Afghanistan's new force for change
Green is the colour of choice for many young and educated Afghans who are agitating for change. It is the colour adopted by a new grassroots political movement inspired by the popular revolts sweeping across the Arab world - but it is firmly opposed to talks with the Taliban.
Negotiating with the militants is the strategy championed by Afghan President Hamid Karzai and silently endorsed by the international community.
So when the National Movement (known as Besij e Melli) held a huge rally in Kabul last month, attended by thousands of cheering supporters, there was serious cause for concern.
The movement is fronted by two former cabinet ministers-turned-critics of Mr Karzai: former foreign minister and presidential candidate Abdullah Abdullah and former intelligence minister Amrullah Saleh.
Although they head up different political groups, the two ministers say they want to campaign together to give a voice to ordinary people.
They say they are campaigning for justice and reform and that they are firmly opposed to talks with the Taliban.
Judging from the response online, those calls have struck a chord among certain sectors of the population.
Inspired by revolution
In the month since the rally a plethora of new sites have appeared online emblazoned with green, supporting calls for political change.
The internet may not be widely available across Afghanistan but it's increasingly popular among young urban Afghans in their 20s and 30s, who log on via their mobile phones.
In the past few weeks these young users have set up a wave of new Facebook sites to support the National Movement.
Among them, is the Anti Taliban Movement, a Persian and English language site set up by Kabul university student Omar Ahmad Parwani.
Omar says he is inspired by the uprisings sweepings across the Arab world and how they found focus and support with educated youth online.
The Anti Taliban Movement already has 8,000 members and the number is growing every day.
In postings on the site people share their fears about the fragile state of their country and say it is time for change to come through the internet rather than the power of the gun.
"The government of Afghanistan wants to subject all of us to the Taliban again," says Omar. "We don't want our people to be drowned again. We want to save them."
The internet has helped young Afghans link up with like-minded compatriots abroad.
Fahim Khairy, an Afghan graduate based in California moderates a mirror site for National Movement sympathisers in the United States.
"This movement is growing rapidly and it has just one rallying call," he says. "The Taliban are not our brothers, they are our killers."
In addition to the new sites, young Afghan Facebook users - like Ahmad Farid, from Mazar-e Sharif - are also changing their personal profile photos to include the colour green to show their support for the movement. And they're using their pages to post information about meetings and demonstrations.
"We all posted announcements on our Facebook pages to call on people to attend the gathering to defend their legal rights", he says. "We put green in our profile photos to show that we are moving towards a greener Afghanistan."
But Amrullah Saleh's National Movement organisation argues that this is not a movement confined to cyberspace and that it has real support on the ground.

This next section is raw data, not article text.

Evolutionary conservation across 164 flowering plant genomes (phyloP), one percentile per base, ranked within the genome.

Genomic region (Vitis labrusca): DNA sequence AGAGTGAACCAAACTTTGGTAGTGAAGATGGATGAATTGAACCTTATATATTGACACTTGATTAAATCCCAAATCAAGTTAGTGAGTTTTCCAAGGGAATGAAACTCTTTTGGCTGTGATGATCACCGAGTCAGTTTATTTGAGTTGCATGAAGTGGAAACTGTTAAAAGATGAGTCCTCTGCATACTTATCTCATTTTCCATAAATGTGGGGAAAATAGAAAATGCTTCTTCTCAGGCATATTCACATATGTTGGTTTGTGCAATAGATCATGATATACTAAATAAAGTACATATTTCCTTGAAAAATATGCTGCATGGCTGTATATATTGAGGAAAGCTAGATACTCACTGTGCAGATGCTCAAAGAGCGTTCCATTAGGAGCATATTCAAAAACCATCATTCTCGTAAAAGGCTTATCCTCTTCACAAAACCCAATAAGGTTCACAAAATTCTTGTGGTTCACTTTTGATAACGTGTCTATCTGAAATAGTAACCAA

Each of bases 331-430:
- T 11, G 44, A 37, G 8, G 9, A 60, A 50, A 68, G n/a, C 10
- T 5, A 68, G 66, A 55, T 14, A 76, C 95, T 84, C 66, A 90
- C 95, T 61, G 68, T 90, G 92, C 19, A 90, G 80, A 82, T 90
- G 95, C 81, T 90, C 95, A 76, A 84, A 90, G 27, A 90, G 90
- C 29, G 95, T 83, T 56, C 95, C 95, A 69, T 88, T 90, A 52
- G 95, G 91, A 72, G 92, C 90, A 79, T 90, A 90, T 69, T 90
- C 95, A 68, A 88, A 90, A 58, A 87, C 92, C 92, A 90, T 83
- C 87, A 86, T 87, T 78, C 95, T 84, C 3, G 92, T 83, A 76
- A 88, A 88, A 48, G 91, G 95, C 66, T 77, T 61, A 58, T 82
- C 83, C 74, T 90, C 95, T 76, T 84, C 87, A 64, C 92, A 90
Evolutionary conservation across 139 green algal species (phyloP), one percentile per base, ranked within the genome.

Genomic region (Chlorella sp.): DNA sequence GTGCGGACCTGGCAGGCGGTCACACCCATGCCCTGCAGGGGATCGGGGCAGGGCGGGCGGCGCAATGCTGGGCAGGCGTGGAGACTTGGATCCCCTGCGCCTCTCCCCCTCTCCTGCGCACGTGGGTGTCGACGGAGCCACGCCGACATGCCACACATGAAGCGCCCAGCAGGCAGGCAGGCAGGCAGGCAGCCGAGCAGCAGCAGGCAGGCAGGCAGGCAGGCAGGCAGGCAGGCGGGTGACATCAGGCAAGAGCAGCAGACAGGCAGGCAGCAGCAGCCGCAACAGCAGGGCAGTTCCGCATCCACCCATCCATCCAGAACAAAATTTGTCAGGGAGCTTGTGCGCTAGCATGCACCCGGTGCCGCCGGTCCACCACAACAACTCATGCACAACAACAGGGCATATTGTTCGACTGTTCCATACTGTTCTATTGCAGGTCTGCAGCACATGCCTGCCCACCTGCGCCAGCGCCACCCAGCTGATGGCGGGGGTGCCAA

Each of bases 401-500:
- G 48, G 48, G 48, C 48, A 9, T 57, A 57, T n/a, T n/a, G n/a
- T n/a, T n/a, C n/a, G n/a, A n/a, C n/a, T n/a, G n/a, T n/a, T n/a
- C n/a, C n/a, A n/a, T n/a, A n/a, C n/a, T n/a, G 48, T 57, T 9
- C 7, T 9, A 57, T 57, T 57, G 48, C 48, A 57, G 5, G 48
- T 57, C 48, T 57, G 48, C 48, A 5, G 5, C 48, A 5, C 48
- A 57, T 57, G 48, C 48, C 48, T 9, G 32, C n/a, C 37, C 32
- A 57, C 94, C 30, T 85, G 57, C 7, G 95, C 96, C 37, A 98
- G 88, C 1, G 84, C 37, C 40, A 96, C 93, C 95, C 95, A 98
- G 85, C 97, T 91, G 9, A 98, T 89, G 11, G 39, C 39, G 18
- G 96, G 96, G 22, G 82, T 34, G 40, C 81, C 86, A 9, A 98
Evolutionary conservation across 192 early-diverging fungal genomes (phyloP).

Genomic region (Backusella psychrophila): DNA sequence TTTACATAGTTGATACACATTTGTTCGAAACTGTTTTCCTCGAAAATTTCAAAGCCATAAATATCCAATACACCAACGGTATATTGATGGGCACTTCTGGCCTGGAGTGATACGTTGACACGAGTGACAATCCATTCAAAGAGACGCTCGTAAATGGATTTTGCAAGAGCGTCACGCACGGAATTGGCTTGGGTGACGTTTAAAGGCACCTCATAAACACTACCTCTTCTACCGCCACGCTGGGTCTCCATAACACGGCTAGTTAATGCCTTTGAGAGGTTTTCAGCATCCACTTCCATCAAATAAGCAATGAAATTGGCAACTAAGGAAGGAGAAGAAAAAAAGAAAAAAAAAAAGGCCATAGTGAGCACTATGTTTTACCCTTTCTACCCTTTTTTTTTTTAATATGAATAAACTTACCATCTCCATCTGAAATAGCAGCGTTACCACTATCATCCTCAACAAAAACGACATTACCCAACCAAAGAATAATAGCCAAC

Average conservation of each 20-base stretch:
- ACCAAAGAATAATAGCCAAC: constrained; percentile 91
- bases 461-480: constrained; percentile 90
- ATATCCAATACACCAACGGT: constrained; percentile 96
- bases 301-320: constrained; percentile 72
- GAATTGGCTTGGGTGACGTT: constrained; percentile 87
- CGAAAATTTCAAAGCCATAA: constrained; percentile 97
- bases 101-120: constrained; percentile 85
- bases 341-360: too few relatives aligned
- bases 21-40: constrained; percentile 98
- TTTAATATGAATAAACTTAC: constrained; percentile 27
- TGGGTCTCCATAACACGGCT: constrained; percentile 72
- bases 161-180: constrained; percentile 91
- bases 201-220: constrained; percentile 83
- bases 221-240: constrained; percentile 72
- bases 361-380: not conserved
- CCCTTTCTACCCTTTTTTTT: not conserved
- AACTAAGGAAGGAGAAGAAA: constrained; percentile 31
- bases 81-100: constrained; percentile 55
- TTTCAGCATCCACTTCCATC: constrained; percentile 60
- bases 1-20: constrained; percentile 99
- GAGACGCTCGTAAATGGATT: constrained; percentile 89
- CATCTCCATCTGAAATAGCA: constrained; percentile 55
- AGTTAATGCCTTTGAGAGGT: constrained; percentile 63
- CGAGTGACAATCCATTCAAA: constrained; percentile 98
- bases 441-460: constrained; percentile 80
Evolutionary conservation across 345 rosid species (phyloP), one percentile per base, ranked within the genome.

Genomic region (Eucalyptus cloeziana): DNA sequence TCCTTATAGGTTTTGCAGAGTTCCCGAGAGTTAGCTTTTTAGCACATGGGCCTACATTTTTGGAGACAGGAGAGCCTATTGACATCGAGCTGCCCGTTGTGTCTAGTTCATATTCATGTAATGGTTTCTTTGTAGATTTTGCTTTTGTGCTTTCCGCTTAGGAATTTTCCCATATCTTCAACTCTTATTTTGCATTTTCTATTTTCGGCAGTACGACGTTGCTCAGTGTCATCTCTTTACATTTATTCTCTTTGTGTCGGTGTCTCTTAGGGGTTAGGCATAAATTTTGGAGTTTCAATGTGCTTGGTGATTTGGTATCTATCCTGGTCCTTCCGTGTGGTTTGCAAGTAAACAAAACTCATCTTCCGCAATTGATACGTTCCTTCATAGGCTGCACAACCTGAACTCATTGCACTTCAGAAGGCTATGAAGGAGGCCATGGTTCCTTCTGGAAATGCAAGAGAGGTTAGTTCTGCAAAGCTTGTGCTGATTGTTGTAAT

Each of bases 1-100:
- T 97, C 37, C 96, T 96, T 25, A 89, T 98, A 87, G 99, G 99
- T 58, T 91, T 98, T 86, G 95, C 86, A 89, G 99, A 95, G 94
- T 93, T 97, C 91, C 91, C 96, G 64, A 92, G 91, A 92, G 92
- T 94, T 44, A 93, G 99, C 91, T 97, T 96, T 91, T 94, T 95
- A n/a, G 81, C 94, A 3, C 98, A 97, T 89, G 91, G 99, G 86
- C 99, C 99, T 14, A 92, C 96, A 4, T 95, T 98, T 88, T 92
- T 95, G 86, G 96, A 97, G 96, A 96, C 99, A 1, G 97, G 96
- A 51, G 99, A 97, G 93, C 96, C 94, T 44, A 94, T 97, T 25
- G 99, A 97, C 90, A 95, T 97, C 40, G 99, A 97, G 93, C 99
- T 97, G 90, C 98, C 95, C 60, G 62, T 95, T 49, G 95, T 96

"It has more support in remote villages of Afghanistan, where there is even no internet or a TV set. Amrullah Saleh travels across Afghanistan to bring people together who are tired of the situation. Facebook users may be only a few thousand, but where the strength of this movement lies isn't on the net," a spokesman said.
One unemployed man, Mohammad Qorban, in Takhar province, told me: "We are fed up with the current situation. I am jobless and no one cares... I am illiterate but support this movement."
So why have the calls for change taken hold so fast?
Afghan analysts say there are two factors at play. One is that people have grown tired of waiting for change and are starting to demand some action from their government.
The other big issue is the killing of Osama Bin Laden. Those who support negotiations with the Taliban see his death as a crucial opportunity for the talks process.
Those who are opposed to negotiations suddenly feel threatened. Amrullah Saleh himself says he is not against holding talks with the Taliban outright, but he says the Taliban must be recognised for what they are.
"Calling the Taliban brothers is a betrayal to the people of Afghanistan," he says. "They are not our brothers."
The National Movement says it is planning more public meetings and demonstrations in the coming months if the government doesn't listen to its demands.
Some other prominent Afghans, such as the Uzbek leader Gen Abdul Rashid Dostum, are also considering joining the movement. But if this happens, it would underline the dangerous divisions opening up in Afghan political life.
Although the Facebook generation say their campaign for change is open to all Afghans, it is clear from the language they speak that their appeal is mainly to Persian speakers.
There are few if any Pashto voices lending their support to the Green campaign.
Many of those involved with the National Movement have links with the Northern Alliance, which helped oust the Taliban. People in the movement say they have their worse memories of life from the time when the Taliban ruled.
The idea of negotiating with them is anathema. But at a time when both international diplomats and President Karzai are calling for compromise and consensus, it seems that many Afghan politicians and ordinary people are still not convinced that such compromise will guarantee them a place in the future Afghanistan.